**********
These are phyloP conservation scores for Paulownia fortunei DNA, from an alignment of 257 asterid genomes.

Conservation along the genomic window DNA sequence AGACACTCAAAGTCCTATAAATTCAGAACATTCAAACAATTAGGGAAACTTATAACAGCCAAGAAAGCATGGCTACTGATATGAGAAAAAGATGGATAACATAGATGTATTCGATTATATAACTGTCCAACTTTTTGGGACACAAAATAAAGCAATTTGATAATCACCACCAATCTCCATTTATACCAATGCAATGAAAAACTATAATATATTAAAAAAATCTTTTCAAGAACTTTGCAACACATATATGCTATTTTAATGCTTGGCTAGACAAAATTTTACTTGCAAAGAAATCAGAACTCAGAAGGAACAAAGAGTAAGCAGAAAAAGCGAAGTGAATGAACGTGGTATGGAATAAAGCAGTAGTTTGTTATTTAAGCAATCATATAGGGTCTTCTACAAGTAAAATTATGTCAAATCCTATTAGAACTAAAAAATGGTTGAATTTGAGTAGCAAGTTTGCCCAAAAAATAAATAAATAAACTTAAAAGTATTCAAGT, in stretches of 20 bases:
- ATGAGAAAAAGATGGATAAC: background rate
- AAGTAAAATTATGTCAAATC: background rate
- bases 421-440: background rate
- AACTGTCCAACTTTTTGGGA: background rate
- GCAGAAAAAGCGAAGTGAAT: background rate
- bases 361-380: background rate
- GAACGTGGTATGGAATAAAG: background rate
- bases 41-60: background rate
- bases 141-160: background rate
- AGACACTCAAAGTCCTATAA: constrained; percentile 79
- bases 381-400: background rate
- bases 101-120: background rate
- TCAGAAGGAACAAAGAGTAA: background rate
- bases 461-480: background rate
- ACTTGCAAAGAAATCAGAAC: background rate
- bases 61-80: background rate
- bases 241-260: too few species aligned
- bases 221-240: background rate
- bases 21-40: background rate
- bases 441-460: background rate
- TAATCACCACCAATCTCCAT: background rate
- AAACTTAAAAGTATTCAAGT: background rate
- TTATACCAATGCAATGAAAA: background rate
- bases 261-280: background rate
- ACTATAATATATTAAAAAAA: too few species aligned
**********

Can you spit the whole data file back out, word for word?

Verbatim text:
These are phyloP conservation scores for Paulownia fortunei DNA, from an alignment of 257 asterid genomes.

Conservation along the genomic window DNA sequence AGACACTCAAAGTCCTATAAATTCAGAACATTCAAACAATTAGGGAAACTTATAACAGCCAAGAAAGCATGGCTACTGATATGAGAAAAAGATGGATAACATAGATGTATTCGATTATATAACTGTCCAACTTTTTGGGACACAAAATAAAGCAATTTGATAATCACCACCAATCTCCATTTATACCAATGCAATGAAAAACTATAATATATTAAAAAAATCTTTTCAAGAACTTTGCAACACATATATGCTATTTTAATGCTTGGCTAGACAAAATTTTACTTGCAAAGAAATCAGAACTCAGAAGGAACAAAGAGTAAGCAGAAAAAGCGAAGTGAATGAACGTGGTATGGAATAAAGCAGTAGTTTGTTATTTAAGCAATCATATAGGGTCTTCTACAAGTAAAATTATGTCAAATCCTATTAGAACTAAAAAATGGTTGAATTTGAGTAGCAAGTTTGCCCAAAAAATAAATAAATAAACTTAAAAGTATTCAAGT, in stretches of 20 bases:
- ATGAGAAAAAGATGGATAAC: background rate
- AAGTAAAATTATGTCAAATC: background rate
- bases 421-440: background rate
- AACTGTCCAACTTTTTGGGA: background rate
- GCAGAAAAAGCGAAGTGAAT: background rate
- bases 361-380: background rate
- GAACGTGGTATGGAATAAAG: background rate
- bases 41-60: background rate
- bases 141-160: background rate
- AGACACTCAAAGTCCTATAA: constrained; percentile 79
- bases 381-400: background rate
- bases 101-120: background rate
- TCAGAAGGAACAAAGAGTAA: background rate
- bases 461-480: background rate
- ACTTGCAAAGAAATCAGAAC: background rate
- bases 61-80: background rate
- bases 241-260: too few species aligned
- bases 221-240: background rate
- bases 21-40: background rate
- bases 441-460: background rate
- TAATCACCACCAATCTCCAT: background rate
- AAACTTAAAAGTATTCAAGT: background rate
- TTATACCAATGCAATGAAAA: background rate
- bases 261-280: background rate
- ACTATAATATATTAAAAAAA: too few species aligned